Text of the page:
Spring season has kicked off at Chichester’s Pallant House Gallery with the launch of a ‘unique’ touring exhibition.
Radical Craft: Alternative Ways of Making brings together 34 international and UK artists, many of whom have faced barriers in accessing the art world, to showcase their creative work.
After being exhibited at the Chichester gallery from March 12 until June 12, Radical Craft will continue as a travelling exhibition to other locations around the UK.
The exhibition was initiated by Craftspace, an organisation which produces creative programmes, and was then developed in partnership with Outside In, a project which was founded by Pallant House Gallery and works to provide a platform for artists who have experienced exclusion from the contemporary art world.
Laura Hamilton co-curated Radical Craft along with Emma Daker. Together, they worked as a team with Deirdre Figueiredo, who is the director of Craftspace.
Deirdre said: “Craftspace initiated the project, and as we were searching for a place to host the exhibition, we found the Pallant House Gallery. From there, Craftspace and Outside In have worked together on this unique project – it has been a very interesting partnership, as we have many shared values.
“It’s a human instinct to create – that is what we were hoping to show in the exhibition. There’s something for everyone.
“We were hoping to channel the Blue Peter idea – these artworks aren’t made from rarefied materials, it just comes down to human ingenuity.
“I feel very privileged to be able to see the artist’s experiences. It shifts our perspective, and enables us to look inwards, telling us about ourselves and our relationship to craft, as well as experiencing a sense of wonder and achievement at the skill and vision of the artists. It’s pleasing seeing something so amazing which was achieved through a different route from a different perspective.
“The exhibition emphasises the relationship between craftmanship and materiality, and asks the question: who are the makers?
“The artists are understanding the world through their hands, applying mind and body together.
“The works have also been written about in the catalogue, giving it that critical context.
“We hope that this project will create a legacy, and it will help people continue to engage with the artwork and get involved.”
The artwork that is featured in Radical Craft was selected from three different groups of makers.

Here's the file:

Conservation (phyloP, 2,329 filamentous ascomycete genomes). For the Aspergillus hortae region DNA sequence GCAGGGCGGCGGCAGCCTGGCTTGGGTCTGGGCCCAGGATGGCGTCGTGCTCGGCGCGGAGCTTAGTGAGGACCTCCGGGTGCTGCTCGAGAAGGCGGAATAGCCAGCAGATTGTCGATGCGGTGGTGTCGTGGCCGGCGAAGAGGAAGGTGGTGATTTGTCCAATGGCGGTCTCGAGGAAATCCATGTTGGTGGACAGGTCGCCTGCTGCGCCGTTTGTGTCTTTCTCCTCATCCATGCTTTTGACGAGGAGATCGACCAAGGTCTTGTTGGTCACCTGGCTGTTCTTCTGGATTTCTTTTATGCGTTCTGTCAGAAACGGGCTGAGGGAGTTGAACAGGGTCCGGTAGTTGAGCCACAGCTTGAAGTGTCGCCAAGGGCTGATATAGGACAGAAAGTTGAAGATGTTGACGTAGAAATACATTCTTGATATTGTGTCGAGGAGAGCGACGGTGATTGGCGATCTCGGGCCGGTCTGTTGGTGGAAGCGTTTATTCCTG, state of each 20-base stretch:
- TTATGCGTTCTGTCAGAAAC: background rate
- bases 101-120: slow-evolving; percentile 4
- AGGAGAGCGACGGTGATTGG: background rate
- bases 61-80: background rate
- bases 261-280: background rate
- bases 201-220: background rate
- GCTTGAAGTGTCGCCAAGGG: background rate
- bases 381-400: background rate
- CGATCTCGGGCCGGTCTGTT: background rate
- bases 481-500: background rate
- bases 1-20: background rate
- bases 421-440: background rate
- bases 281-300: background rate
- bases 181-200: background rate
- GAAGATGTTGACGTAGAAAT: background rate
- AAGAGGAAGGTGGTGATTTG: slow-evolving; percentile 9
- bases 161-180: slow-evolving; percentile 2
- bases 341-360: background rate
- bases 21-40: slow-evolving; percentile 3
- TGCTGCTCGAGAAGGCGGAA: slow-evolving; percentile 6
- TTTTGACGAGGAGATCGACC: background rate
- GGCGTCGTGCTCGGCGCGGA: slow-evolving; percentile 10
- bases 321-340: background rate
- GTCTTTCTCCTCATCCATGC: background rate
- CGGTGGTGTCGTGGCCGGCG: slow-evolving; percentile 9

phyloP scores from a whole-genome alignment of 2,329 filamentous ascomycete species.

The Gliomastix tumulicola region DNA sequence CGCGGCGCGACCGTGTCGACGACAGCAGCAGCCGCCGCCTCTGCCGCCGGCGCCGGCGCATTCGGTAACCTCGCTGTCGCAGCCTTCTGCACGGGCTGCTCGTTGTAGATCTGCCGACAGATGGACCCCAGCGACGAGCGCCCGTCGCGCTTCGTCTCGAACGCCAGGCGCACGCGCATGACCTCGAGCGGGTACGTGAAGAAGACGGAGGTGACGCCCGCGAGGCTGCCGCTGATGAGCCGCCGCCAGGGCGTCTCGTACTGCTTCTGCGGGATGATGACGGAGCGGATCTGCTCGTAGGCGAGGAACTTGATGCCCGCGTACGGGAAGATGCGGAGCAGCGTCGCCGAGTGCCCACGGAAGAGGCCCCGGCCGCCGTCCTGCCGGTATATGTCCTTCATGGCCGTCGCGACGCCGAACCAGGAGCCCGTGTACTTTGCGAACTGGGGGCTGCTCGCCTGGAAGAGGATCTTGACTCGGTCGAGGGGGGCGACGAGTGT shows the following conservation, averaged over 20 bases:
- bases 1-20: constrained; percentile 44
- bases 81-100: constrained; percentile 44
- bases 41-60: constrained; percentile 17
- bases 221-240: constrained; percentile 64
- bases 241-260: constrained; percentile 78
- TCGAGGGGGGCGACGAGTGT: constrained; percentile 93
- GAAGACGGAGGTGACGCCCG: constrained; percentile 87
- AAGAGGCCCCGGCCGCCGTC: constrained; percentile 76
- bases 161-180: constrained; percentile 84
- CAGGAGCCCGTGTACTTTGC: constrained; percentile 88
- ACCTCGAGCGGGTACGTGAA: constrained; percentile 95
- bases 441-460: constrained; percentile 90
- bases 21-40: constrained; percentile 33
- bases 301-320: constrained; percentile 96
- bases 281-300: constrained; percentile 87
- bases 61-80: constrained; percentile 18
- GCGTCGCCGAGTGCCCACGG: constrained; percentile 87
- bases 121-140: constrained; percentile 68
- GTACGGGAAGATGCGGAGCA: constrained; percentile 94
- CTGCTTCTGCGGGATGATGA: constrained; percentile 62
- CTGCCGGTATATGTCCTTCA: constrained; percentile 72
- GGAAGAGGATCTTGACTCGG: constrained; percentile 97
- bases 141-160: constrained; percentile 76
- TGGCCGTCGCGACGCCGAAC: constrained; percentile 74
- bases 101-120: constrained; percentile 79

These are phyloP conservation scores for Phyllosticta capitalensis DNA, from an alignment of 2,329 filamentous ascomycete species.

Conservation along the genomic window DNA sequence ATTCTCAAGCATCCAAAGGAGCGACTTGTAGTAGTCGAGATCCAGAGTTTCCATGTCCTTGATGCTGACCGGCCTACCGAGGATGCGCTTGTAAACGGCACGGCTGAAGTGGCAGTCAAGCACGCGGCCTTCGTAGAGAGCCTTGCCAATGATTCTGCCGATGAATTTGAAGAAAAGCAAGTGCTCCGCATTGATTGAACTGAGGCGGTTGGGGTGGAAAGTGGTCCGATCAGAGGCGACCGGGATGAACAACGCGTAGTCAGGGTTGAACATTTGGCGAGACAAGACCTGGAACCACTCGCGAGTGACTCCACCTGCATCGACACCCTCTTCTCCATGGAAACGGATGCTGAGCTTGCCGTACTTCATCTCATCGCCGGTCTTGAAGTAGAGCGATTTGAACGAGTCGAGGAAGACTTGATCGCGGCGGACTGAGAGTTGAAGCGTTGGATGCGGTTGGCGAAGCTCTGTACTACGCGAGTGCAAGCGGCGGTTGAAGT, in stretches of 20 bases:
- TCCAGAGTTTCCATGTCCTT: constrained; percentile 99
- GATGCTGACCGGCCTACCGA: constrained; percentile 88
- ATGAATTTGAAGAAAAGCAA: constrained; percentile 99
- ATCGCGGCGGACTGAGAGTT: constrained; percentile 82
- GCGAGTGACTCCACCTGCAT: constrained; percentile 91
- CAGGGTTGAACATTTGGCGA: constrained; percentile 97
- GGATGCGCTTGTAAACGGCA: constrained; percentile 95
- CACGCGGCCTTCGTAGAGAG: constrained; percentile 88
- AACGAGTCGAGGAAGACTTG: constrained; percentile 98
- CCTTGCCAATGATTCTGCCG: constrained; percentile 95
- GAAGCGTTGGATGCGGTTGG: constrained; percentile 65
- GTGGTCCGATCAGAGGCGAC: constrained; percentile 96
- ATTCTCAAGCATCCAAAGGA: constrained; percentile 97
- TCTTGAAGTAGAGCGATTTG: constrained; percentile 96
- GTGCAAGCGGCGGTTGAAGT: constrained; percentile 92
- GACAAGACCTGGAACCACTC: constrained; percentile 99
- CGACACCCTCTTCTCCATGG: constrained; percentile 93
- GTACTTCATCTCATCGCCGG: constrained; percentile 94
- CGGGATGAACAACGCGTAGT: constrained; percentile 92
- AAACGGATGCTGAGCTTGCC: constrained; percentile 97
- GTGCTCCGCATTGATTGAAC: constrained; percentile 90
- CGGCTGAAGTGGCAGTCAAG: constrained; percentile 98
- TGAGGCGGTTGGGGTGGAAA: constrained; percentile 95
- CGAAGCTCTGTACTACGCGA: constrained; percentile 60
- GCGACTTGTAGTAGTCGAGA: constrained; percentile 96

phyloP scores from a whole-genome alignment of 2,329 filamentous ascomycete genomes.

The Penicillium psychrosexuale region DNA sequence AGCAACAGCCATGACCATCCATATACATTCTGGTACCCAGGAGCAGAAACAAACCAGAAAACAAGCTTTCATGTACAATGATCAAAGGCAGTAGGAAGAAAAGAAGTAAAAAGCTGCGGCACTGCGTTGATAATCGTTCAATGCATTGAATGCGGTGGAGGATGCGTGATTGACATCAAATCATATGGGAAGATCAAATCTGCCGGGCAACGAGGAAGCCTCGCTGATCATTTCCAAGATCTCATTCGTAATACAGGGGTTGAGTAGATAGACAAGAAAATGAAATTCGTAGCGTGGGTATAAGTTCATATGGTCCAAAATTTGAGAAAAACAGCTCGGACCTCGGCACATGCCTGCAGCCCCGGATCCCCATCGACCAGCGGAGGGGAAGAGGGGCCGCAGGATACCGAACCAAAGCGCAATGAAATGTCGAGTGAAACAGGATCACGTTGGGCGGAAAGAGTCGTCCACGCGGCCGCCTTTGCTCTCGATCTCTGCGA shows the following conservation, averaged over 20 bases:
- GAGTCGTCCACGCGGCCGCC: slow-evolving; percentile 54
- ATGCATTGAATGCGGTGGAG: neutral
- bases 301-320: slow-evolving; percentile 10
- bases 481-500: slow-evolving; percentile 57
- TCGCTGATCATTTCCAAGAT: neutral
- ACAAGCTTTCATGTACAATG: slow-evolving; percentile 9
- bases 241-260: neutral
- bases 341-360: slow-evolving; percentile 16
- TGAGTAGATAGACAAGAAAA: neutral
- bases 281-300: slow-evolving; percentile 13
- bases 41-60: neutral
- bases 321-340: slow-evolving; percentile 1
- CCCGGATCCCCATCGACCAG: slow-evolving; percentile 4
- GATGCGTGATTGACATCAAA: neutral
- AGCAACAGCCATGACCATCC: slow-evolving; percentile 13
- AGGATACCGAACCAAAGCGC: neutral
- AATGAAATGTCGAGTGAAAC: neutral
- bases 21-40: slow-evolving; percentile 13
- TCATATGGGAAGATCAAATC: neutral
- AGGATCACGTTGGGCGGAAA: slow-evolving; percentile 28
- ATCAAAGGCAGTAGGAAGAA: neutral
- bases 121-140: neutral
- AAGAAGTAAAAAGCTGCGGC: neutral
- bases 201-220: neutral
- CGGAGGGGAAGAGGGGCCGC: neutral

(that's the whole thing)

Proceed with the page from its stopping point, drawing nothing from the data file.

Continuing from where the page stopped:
The work of three historically renowned artists associated with the Outsider Art genre is featured alongside international work by ten invited artists.
There is also the work of 21 UK based artists, which was selected from an open call. Many of these artists were discovered during a national series of Surgery Days hosted by Outside In.
The exhibition is structured to demonstrate the works’ connection to four different headings: cultural roots, historical work, intuitive textiles and radical missions.
There is a wide variety of art styles, themes, mediums and messages represented in Radical Craft - from Angus McPhee’s woven garments, knitted in secret using only his fingers, to Willem van Genk’s fleet of model trams and trolleybuses.
Radical Craft chooses to not feature the artists’ ages or backgrounds on the plaques next to the artwork, instead allowing the work to speak for itself. This can be seen in the seven stories told by the seven wire suits created by Horace Lindezey, and in the feminist miniature assemblage piece ‘What I Do When I Don’t Do the Ironing’ by Rosemary McLeish.
Deirdre said: “I hope this exhibition shows that there are no rules in creating art, which is something I think must be very exciting and liberating for young people to see.”
This freedom of medium and form is well represented in Radical Craft, particularly in the multidimensional assemblage work of Ian Sherman, who is informed by the theatre, the circus, and the double life of the comedian between depression and humour, and the functional diggers, cranes and bulldozers created with items such as components from computer boards, old radios and CD players by artist Roland Kappel as a ‘homage to construction’.
Pallant House Gallery’s garden space has also been yarn bombed, decorated in a variety of colours, textiles, and techniques.
In addition to Radical Craft: Alternative Ways of Making, Pallant House Gallery is also currently exhibiting John Piper: The Fabric of Modernism, The Sleepers: Clare Woods and Des Hughes, and Helen Muspratt: Photographer.
For more information, visit pallant.org.uk.
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